Charmaine Li, writer & editor
The name of Berlin-based writer and editor Charmaine Li pops up on the bylines of a range of titles magCulture readers will know and admire, from tech-focused Offscreen and coffee-loving Brygg, to Kinfolk, AnOther and Freunde von Freunden. As well as writing on art and culture for both print and online publications, Charmaine is an avid mag reader and collector herself. Today, she shares some of her most prized possessions with us.
As per usual, we asked Charmaine to select three magazines: a new issue, an old one and a detail that she thinks is especially fantastic.
A new issue: Genda #1
Lately, I’ve been inexpressibly drawn to contemporary dance and the idea of body awareness, so when I skimmed through the latest issue of Genda at a bookstore and spotted photographs of half-naked bodies in contorted positions and an essay touching on the topics of biopolitics and biological freedom, I was sold.
A bilingual magazine, Genda is run by two editorial teams – one in Italy and one in China. This issue is themed ‘body as packaging’ and features work from an array of photographers (like Ren Hang, Isabelle Wenzel and Paul Kooiker) that explore everything from alienation of the body to celebration of the body as one with nature. Even though I can only read about every 22nd Chinese character in the essay (my parents are from Hong Kong, I was born in Canada and skipped Chinese classes often), being immersed in these familiar symbols alongside images of body consciousness and intimacy captured by Chinese photographers felt strangely comforting.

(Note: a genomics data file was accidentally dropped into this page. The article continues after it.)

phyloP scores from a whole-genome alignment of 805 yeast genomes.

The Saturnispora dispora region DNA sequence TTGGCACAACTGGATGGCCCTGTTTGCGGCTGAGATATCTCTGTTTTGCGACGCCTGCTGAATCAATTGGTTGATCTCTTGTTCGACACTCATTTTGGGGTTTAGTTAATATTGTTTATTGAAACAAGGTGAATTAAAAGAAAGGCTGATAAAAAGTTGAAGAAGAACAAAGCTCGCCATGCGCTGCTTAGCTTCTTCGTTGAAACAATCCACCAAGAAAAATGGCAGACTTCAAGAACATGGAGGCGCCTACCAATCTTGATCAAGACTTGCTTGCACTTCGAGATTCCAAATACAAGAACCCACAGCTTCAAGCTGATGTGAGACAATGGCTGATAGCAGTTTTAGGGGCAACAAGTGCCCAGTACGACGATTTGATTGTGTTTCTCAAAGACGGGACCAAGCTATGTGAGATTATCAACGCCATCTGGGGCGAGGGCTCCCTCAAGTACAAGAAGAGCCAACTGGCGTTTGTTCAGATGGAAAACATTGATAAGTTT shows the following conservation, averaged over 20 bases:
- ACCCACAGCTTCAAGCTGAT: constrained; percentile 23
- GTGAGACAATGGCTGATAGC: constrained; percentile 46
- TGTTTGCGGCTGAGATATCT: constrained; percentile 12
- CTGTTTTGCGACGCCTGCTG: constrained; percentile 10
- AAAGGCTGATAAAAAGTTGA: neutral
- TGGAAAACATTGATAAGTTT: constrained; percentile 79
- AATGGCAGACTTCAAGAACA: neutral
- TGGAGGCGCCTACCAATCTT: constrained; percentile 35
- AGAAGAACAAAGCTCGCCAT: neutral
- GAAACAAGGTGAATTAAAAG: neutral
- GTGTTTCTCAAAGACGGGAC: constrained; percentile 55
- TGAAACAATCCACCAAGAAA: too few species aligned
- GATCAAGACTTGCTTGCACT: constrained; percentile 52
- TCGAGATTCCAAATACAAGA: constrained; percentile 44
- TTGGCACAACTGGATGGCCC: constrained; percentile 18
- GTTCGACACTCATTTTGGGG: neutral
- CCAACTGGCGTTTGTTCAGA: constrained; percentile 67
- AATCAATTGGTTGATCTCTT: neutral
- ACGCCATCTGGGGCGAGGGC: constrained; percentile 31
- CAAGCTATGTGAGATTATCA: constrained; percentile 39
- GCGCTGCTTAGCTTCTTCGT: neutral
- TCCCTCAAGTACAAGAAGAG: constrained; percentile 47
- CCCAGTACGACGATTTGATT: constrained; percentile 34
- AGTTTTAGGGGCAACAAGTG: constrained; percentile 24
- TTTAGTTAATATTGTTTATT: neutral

The most charming part of the magazine was the dust jacket (a *magazine* dust jacket!). Not only for its skin colour and eco-friendly paper, but also because I noticed only after taking it off the magazine that it unfolds into a photograph poster.
An old issue: Brick, #96
Interviews, short stories, illustrations, poems, reviews, photographs. Brick is one of those rare literary journals that strikes a poetic balance between text and imagery, art and literature, new and old. The writing is also exquisite. I have a theory that there’s a positive correlation between the number of times a publication makes me misty-eyed (read: cry) and my affinity for it. So, let me give you a rundown of what it was like for this issue:
Tear #1 came when I spotted a little lovely quote by Rainer Maria Rilke at the very beginning of the magazine, on the page that lists out the publishes and copyrights before the table of contents. (I have a weakness for Rilke, and especially for encountering Rilke coincidentally.)
Tear #2 welled up while staring at a powerful photograph of an older Turkish man on the verge of tears. It was from an installation view of Voir la mer (2011), a project by French artist Sophie Calle in which she filmed people who had never seen the sea see the sea for the first time.
Tear #3 began to fall while reading a line by John Berger on whether natural forms can be looked at and perceived as messages. This essay was accompanied by an illustration of a rose by Berger with the words “text of red rose”.
And another thing: Fotografia #36
I found two English versions of Polish photography magazine Fotografia on sale a couple of years ago at a museum I can’t remember the name of, in a city I can’t recall. I only remember that I was impressed by the two covers and especially with this particular issue because it includes a DVD.